Mansion of Maleficence by Per Jorner - Introduction - Rules - Start - Sections

The story begins...

How could you miss that badly? The wind must have grabbed your disc, carrying it over the shrubs to one side of the golf course and into no man's land. You raise your hands to your forehead and moan as you catch one final glimpse of yellow as the frisbee sails sidelong out of your field of vision. Not only do you face a penalty for throwing out of bounds, but that's assuming you even find the damn thing! Assuring your fellow players it'll only be a moment, you start off over a slumping chain-link fence, across a small ditch hidden by tall, dry grass, and up to the edge of the shrubbery. There doesn't seem to be any obvious way through. You've dodged up and down along the side of the undergrowth for a minute when you come across a small metal gate you hadn't noticed before. It creaks as you push it open, a few creepers offering some mild resistance. Beyond, a largely overgrown path of cracked flagstones, invisible from only a few feet away, leads away among the bushes. Peering ahead, you think you can make out the roof of a building beyond the brushwood. It's never crossed your mind that someone might be living over in that direction, but then again, why not? If there's a garden, finding your lost disc may suddenly have got a lot easier. You wave to your friends and shout at them to continue with the game - you'll catch up with them soon enough.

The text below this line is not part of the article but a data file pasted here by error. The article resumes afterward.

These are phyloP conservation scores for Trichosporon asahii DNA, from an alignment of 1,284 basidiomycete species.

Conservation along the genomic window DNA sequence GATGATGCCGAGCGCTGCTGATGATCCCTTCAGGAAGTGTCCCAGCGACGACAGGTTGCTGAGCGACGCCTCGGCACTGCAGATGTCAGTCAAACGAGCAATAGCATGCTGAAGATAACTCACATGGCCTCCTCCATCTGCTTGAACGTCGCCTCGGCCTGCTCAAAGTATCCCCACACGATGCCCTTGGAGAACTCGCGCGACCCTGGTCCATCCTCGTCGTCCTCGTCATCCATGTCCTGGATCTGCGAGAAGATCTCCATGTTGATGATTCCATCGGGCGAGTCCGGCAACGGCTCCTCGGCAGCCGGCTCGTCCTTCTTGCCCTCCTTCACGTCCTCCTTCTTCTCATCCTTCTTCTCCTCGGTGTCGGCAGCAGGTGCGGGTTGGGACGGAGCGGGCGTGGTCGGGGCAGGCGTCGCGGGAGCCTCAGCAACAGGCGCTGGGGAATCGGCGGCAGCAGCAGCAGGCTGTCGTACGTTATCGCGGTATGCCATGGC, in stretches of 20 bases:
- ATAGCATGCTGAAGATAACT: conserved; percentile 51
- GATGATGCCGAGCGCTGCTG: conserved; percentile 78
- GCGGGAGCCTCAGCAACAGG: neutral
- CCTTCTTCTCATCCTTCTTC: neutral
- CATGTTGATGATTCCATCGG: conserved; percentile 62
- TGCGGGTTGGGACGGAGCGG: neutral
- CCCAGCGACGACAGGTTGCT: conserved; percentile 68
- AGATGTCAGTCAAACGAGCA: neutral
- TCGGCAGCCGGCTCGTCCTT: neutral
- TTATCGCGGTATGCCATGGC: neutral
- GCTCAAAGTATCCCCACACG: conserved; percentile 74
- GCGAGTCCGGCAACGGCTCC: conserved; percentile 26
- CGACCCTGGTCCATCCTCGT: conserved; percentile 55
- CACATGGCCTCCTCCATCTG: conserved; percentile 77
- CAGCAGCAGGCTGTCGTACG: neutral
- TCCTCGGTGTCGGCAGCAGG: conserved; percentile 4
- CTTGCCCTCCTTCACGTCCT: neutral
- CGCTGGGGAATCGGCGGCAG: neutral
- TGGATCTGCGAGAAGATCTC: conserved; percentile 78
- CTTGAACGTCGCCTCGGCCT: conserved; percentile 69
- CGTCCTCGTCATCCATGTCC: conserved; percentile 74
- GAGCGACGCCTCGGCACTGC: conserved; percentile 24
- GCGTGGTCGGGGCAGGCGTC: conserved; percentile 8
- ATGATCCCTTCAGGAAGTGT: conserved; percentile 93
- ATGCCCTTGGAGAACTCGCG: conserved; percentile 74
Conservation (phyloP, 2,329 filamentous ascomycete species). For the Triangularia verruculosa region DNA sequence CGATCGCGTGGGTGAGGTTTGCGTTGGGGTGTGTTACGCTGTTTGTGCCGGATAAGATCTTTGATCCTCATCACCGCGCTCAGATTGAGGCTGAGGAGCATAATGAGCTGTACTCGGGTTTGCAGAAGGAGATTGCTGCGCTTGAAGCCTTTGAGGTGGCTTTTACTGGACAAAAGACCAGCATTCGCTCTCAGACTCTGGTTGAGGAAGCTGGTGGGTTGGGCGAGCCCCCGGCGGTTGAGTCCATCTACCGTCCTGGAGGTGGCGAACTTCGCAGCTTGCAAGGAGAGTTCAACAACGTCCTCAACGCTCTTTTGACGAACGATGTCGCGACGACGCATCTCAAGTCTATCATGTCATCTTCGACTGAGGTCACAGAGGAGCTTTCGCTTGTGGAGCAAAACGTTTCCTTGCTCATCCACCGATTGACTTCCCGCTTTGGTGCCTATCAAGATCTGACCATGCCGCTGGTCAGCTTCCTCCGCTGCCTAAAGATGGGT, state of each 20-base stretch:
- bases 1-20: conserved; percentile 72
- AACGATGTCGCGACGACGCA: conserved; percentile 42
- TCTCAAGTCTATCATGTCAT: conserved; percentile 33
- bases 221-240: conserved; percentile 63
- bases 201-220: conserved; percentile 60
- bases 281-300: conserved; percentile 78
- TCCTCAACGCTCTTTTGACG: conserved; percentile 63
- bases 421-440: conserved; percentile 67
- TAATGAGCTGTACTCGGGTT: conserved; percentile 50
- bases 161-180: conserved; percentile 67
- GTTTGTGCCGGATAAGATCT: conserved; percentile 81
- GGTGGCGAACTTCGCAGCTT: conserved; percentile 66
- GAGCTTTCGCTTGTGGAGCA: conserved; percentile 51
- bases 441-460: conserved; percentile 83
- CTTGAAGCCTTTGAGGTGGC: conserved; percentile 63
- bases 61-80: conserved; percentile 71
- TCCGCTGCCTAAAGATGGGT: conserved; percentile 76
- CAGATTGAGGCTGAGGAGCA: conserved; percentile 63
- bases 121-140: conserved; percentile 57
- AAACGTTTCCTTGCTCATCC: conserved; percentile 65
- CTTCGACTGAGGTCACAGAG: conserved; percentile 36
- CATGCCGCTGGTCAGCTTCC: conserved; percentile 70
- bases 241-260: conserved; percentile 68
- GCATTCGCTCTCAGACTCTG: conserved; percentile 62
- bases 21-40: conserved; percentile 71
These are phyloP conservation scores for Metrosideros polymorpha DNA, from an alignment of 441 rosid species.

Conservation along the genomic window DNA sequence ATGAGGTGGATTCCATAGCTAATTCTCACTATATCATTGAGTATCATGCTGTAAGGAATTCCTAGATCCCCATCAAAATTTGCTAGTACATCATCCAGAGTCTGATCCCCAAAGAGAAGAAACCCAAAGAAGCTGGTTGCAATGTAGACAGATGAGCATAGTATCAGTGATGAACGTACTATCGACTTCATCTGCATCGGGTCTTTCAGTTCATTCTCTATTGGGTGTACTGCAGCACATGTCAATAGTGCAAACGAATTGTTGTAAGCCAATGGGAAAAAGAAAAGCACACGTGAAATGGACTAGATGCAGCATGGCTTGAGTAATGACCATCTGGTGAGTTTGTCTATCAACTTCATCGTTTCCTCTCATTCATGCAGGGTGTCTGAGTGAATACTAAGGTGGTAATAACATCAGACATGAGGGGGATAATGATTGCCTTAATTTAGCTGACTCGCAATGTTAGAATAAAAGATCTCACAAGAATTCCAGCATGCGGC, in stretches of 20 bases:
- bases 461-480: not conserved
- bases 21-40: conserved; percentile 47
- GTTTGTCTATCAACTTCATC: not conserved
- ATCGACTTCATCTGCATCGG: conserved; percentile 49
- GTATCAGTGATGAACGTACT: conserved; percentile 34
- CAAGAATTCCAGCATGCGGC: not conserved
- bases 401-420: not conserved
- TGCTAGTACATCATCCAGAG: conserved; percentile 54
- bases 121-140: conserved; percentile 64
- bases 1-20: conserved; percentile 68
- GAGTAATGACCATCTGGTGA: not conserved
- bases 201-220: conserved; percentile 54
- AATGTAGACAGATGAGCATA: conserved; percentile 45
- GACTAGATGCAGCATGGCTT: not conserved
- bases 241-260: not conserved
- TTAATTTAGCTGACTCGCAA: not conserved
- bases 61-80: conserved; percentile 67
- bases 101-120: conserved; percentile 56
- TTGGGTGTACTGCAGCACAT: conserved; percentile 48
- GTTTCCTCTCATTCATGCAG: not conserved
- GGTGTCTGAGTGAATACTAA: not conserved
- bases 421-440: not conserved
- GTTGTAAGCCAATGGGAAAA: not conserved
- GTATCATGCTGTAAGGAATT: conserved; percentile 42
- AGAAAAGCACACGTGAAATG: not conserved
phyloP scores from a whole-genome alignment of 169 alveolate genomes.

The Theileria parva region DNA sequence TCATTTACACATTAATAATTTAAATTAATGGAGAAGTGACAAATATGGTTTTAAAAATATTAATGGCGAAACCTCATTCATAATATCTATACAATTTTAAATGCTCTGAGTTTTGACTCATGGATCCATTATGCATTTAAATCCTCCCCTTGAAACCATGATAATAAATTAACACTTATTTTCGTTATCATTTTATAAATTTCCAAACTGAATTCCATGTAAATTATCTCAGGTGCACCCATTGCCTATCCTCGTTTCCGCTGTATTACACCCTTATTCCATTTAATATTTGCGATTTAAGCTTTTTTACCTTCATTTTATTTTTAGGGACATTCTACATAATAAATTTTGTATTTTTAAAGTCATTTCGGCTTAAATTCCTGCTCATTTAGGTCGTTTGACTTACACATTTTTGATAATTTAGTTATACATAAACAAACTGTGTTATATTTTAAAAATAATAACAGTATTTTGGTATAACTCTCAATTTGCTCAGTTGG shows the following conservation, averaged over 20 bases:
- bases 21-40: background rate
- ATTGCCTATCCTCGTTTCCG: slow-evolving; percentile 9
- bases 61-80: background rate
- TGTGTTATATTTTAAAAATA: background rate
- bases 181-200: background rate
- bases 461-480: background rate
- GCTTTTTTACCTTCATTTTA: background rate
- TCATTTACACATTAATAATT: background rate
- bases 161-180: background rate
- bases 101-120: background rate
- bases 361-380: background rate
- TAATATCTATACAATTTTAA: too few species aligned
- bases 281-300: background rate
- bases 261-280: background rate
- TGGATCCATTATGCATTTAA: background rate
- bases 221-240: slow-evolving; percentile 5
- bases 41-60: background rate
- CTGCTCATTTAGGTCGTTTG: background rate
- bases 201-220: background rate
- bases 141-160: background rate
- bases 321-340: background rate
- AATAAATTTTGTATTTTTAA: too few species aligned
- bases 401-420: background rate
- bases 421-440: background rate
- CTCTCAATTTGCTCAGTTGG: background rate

Sure enough, the path leads you - after trying to cut you and trip you up with a tangle of thorny branches - to the outskirts of a large garden, but one which has been long neglected. Grasses and weeds run rampant in the flower-beds, a nearby shed looks half collapsed, and the tall, dark yew hedge on your right is in dire need of trimming. As your eyes fall on the house itself, everything falls into place. Its cracked and broken windows are boarded up, old paint is busily flaking all over, and several roof tiles have fallen onto the ground below. The place is in such a state of disrepair that you cannot imagine anyone living here, or having done so for the last ten years, for that matter. At least you won't have to explain to anyone why your bright yellow golf disc came crashing in and slew their favourite garden gnome. Still, glancing at those dark, barred windows you cannot help but feel a slight tremor of apprehension - as if a sudden evening chill had intruded on this sunny September afternoon...

NOW TURN OVER (metaphorically speaking)